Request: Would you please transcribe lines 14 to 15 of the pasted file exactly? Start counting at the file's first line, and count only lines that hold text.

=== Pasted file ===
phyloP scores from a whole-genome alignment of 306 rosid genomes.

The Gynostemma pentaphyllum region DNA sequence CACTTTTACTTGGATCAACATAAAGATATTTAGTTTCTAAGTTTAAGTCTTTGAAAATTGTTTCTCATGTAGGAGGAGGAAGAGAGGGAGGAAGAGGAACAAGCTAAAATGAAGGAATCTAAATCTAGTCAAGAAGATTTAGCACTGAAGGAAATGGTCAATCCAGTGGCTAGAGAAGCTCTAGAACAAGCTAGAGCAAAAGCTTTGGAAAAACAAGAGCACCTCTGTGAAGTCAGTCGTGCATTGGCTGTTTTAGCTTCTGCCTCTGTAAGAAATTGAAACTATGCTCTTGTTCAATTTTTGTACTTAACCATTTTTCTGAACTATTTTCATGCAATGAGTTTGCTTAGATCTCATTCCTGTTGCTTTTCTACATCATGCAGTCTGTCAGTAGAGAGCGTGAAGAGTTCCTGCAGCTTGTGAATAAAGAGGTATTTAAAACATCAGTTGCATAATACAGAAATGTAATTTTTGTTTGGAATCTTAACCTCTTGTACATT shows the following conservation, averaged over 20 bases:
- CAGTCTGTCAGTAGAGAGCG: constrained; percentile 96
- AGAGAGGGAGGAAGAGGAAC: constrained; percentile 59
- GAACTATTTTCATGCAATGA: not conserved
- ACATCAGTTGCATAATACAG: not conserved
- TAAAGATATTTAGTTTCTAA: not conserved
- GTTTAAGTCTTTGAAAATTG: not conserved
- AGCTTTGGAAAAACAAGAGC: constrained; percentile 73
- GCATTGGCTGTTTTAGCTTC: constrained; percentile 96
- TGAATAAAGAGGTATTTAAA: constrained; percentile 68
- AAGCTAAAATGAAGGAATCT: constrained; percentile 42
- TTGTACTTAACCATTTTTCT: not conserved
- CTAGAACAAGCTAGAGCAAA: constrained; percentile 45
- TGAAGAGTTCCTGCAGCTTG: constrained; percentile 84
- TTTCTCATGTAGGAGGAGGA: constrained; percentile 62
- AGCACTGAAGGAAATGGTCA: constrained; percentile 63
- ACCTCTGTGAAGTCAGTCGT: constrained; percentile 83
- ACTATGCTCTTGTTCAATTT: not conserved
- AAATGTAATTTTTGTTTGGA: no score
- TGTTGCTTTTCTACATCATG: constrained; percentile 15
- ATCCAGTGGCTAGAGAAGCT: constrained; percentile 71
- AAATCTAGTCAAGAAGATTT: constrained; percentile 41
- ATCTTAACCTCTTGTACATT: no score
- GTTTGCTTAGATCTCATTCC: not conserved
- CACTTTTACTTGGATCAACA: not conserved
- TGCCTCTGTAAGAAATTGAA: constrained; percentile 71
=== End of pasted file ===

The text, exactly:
- CTAGAACAAGCTAGAGCAAA: constrained; percentile 45
- TGAAGAGTTCCTGCAGCTTG: constrained; percentile 84